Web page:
In turn, this has helped us reduce the greenhouse gas emissions in our factories by 96% compared to the 1990s.
Decarbonising our products and factories
In relation to our products, measurement centred around establishing what carbon emissions were emitted through all aspects of a product’s life. From raw material extraction to manufacture right through to the use and end of life of our products, we use the internationally accepted standard of the Greenhouse Gas Protocol and measure our products through Life Cycle Analysis.
By embracing recycled materials, designing out waste and working with our supply chain, we have reduced the carbon footprint of our carpet tiles by 76%, compared to 1994.
A willingness to reduce the carbon footprint of our facilities and products allowed us to be in a position to reach a milestone of carbon neutrality as both a company and through our products through offsetting the remainder with verified carbon offsets to support reforestation, renewables and a range of social impact projects.
Climate Take Back
But we know there’s more reduction to be made and that lies at the heart of Interface’s current mission, Climate Take Back – to run our business in a way that helps reverse climate change. By 2040, we aspire to be a carbon negative company making carbon negative products without using offsets. That means the reductions must continue and carbon neutral is but a milestone.
A regenerative mindset
Climate Take Back is indicative of an important trend in corporate sustainability. There is increasingly a sense that sustainability as a means of “doing less bad” is not enough and that companies need to find a way “to do more good” to redress the imbalance. This is called Regenerative Business, and is focused on using the ability of corporate entities to provide environmental and social benefits.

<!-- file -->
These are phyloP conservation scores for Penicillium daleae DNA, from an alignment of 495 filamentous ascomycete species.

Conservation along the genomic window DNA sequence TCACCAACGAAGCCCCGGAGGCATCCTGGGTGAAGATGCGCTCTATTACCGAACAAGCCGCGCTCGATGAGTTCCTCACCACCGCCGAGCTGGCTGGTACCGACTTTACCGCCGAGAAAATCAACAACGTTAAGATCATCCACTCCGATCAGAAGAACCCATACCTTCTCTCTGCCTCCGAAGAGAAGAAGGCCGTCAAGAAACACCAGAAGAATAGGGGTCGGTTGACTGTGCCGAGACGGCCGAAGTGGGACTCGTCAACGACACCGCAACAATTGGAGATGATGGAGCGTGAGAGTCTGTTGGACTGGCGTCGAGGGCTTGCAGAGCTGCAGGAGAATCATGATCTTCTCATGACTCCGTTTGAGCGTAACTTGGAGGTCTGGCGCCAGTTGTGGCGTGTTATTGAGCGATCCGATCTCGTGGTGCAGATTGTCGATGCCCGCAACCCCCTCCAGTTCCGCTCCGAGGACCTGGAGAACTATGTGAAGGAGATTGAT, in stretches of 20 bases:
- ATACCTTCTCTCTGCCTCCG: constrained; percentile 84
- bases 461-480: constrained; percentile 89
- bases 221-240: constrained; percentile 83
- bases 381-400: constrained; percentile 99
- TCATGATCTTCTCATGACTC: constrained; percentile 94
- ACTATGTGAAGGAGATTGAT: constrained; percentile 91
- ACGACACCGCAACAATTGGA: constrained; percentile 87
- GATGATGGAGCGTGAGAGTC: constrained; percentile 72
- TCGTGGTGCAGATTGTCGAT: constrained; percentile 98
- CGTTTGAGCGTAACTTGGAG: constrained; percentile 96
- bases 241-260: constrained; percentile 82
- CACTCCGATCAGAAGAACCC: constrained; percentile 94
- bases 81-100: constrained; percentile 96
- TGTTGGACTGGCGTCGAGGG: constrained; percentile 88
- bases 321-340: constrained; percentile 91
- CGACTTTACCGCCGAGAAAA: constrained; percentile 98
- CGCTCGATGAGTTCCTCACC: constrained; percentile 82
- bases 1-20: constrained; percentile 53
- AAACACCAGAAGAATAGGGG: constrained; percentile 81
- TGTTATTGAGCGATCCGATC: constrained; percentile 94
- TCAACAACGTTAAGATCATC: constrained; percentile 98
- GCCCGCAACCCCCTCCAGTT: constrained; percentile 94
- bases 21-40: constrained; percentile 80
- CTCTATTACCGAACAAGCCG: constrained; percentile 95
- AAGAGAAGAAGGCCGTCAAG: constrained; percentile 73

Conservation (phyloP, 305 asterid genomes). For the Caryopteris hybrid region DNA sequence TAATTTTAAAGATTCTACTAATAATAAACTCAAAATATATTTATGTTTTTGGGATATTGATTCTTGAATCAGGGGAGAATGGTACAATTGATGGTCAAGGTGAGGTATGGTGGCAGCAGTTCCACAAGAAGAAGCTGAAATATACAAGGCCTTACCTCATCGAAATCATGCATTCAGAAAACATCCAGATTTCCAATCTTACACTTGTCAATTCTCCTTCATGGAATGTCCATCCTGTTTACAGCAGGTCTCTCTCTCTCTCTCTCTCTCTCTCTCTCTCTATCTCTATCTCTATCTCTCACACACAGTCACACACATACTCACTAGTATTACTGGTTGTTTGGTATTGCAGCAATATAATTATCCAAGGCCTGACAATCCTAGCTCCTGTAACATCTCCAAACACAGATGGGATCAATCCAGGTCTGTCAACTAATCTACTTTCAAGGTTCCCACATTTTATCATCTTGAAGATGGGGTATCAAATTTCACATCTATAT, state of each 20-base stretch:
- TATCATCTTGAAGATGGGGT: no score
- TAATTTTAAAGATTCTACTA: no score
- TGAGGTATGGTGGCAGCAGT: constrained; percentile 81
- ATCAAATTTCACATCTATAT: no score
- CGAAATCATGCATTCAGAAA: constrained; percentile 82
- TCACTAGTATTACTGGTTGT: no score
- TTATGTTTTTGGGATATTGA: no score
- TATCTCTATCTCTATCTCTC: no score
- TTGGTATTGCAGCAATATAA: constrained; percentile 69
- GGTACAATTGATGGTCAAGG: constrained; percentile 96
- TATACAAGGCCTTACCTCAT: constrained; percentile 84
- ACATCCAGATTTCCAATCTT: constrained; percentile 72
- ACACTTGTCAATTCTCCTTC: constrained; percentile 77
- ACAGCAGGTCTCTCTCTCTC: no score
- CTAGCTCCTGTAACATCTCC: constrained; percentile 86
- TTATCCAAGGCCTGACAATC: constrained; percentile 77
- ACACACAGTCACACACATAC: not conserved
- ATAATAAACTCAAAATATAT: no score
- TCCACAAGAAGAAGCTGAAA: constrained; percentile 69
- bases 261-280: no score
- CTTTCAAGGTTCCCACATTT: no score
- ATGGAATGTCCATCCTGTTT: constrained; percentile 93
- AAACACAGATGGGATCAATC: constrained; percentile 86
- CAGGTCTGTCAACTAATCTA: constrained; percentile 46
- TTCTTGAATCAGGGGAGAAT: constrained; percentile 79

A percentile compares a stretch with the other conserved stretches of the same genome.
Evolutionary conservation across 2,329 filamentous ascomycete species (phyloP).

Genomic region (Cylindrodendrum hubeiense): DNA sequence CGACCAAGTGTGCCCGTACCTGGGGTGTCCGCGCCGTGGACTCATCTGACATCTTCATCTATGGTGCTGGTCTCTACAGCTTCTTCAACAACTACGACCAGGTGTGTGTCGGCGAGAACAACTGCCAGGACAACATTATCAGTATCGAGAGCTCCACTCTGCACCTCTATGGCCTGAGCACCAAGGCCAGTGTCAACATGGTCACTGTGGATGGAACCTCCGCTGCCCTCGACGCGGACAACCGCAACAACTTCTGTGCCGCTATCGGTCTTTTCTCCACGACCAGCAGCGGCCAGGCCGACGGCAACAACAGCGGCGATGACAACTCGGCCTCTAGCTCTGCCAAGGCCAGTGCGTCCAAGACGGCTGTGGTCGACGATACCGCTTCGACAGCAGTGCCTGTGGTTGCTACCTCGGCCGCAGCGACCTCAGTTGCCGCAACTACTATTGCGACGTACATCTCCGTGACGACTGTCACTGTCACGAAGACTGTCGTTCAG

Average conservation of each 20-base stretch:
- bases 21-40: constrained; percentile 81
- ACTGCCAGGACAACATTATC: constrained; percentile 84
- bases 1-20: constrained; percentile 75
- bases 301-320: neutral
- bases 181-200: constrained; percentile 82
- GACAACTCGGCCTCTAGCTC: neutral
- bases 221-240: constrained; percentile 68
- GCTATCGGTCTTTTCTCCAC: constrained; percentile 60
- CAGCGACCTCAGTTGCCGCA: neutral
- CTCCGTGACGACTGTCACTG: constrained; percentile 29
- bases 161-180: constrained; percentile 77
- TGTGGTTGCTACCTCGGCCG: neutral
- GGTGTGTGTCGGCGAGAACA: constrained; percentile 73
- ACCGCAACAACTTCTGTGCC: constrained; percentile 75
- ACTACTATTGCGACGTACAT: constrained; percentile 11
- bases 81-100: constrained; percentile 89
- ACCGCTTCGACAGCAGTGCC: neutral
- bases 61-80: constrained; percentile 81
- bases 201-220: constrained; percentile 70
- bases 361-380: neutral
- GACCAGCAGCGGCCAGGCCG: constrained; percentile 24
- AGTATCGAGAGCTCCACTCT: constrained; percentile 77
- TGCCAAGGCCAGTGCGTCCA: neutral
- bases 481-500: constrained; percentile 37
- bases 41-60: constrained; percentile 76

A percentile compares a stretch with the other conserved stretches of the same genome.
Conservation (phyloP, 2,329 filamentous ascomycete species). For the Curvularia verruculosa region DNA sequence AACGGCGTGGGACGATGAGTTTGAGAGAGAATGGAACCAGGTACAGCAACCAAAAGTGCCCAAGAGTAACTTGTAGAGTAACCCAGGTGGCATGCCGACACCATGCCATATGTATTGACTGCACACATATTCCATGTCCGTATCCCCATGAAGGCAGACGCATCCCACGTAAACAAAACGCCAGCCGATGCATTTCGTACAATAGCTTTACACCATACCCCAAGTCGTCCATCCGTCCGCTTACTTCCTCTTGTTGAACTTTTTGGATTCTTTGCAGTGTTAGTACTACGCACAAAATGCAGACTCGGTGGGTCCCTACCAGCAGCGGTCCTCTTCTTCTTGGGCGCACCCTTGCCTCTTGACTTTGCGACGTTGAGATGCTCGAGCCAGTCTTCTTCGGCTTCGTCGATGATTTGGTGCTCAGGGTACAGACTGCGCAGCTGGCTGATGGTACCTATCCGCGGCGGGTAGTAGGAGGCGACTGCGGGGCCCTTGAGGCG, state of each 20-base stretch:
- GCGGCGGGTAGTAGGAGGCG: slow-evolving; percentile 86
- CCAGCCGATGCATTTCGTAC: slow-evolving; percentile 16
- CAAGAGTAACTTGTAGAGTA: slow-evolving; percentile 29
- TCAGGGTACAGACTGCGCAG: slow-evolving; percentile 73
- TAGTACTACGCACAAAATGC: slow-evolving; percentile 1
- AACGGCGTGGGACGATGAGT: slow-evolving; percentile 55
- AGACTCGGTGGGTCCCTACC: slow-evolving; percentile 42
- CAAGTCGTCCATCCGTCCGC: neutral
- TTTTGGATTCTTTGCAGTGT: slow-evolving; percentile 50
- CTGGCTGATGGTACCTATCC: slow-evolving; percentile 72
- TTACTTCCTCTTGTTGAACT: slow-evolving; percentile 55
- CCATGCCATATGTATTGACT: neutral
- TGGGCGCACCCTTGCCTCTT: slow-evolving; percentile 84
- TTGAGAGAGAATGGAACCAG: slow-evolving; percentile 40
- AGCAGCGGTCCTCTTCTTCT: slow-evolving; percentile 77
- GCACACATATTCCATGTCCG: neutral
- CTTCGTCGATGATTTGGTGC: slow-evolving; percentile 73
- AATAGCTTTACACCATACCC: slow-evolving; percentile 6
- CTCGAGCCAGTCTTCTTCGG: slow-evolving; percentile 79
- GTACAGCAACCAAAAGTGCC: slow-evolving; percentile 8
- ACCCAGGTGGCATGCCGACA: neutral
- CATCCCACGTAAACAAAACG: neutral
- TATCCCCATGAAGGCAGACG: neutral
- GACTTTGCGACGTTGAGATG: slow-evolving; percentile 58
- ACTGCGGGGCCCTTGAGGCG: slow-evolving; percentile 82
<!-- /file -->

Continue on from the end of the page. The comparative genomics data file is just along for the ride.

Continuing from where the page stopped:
For example, under this approach, to tackle your carbon emissions, focusing just on mitigating your emissions is not enough… you need to be thinking about tackling emissions with your suppliers and customers, and you probably need to be thinking about supporting human and natural forms of carbon sink. At Interface, we’re partnered with Biomimicry 3.8, on a project called Factory as a Forest. The principle is that instead of a factory only taking resources, a virtuous factory could provide many positive ecosystem services—such as clean air and energy, potable water, carbon sequestration, and nutrient cycling—that the local ecosystem it replaces would have provided.
A good place to start
For SMEs, my top tip would be to visit the SME Climate Hub delivered by the We Mean Business Coalition and the United Nations Race to Zero Campaign. Here you will find great tools to start your sustainability journey by calculating your carbon impact, alongside free training courses on how you can cut your emissions.
Wherever you are on your sustainability journey – good luck! The transition to become a more sustainable business is a complex one, but hopefully this has helped point you in a good direction.